John-Allan Namu, a well-known investigative journalist, has openly admitted regret about the significant sum of money he spent on his marriage to Makena Ngondi in 2010.
Namu recently discussed how he gave in to family pressure, resulting in lavish wedding costs that ultimately put a heavy financial burden on the couple in an interview on the “Financially Incorrect” show.
The couple’s wedding, which had a whopping 632 guests in attendance, was described by Namu as “fantastic” by those in attendance but extremely taxing on Namu’s finances.
“I had 632 people attend my wedding and I spent Sh1.5 million. It was a fantastic wedding for people who attended it, but in the back of my mind, I was like, how am I going to pay for all of this?”
The investigative journalist highlighted that the financial strain from the wedding led to both personal sacrifices and financial hardship.
“I had paid part of it and my wife Makena had to sell her car, and I got a sh1.5 million unsecured loan,” Namu revealed.
Family expectations played a significant role in the lavish wedding, as Namu explained that pressure from relatives to invite a large number of guests influenced their decisions.
“I got married before my elder brother and there was pressure from the family to invite people. Our initial cap was set at 250 guests, but the guest list kept growing, and every time we tried to resist, we were outnumbered,” he explained.
Namu expressed deep regret over yielding to the pressure and making the wedding financially burdensome.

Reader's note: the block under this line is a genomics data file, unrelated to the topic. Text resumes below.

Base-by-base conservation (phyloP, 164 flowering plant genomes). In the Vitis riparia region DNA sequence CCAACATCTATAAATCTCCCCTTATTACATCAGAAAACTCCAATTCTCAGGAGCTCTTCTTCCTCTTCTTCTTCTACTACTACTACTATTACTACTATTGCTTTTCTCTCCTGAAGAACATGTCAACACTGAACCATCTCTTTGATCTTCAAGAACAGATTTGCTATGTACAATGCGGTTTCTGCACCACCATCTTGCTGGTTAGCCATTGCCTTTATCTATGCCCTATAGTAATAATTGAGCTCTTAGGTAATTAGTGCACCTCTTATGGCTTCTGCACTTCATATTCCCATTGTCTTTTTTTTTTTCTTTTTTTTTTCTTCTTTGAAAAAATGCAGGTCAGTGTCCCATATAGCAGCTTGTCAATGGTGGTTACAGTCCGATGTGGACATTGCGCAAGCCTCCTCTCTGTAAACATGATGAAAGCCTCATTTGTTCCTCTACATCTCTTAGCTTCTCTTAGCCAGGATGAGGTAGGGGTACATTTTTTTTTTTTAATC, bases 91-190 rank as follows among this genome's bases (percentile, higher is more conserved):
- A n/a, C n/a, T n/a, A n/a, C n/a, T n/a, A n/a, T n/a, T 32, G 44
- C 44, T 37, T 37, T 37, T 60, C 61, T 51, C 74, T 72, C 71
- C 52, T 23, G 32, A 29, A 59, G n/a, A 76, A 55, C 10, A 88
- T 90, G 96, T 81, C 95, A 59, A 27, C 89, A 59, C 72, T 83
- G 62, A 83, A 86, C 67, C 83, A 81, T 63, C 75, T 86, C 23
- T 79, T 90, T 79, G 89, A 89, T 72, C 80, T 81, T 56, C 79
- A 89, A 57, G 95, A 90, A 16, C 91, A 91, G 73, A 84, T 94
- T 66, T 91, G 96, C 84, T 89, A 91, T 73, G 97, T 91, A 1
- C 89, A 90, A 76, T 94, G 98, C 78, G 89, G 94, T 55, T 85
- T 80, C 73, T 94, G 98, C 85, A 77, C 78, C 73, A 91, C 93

He believes that the substantial sum spent on the wedding could have been allocated differently for greater financial stability.
“One of the biggest regrets that I have is caving to that pressure. That amount of money would have done so much for us,” he said.
The aftermath of the extravagant wedding was a financial struggle, particularly the unsecured loan taken to cover the wedding expenses.
“It took me time to pay that loan, it was the most painful loan that I have ever paid,” Namu confessed.
Drawing from his own experience, Namu said that he has been advising young couples not to bow to familial pressure when planning their weddings.
He encouraged couples to prioritize their financial stability and long-term well-being over fleeting expectations.
“Every time I meet a young couple who want to get married, I tell them not to cave into that pressure. That anger from your parents will fade,” he concluded.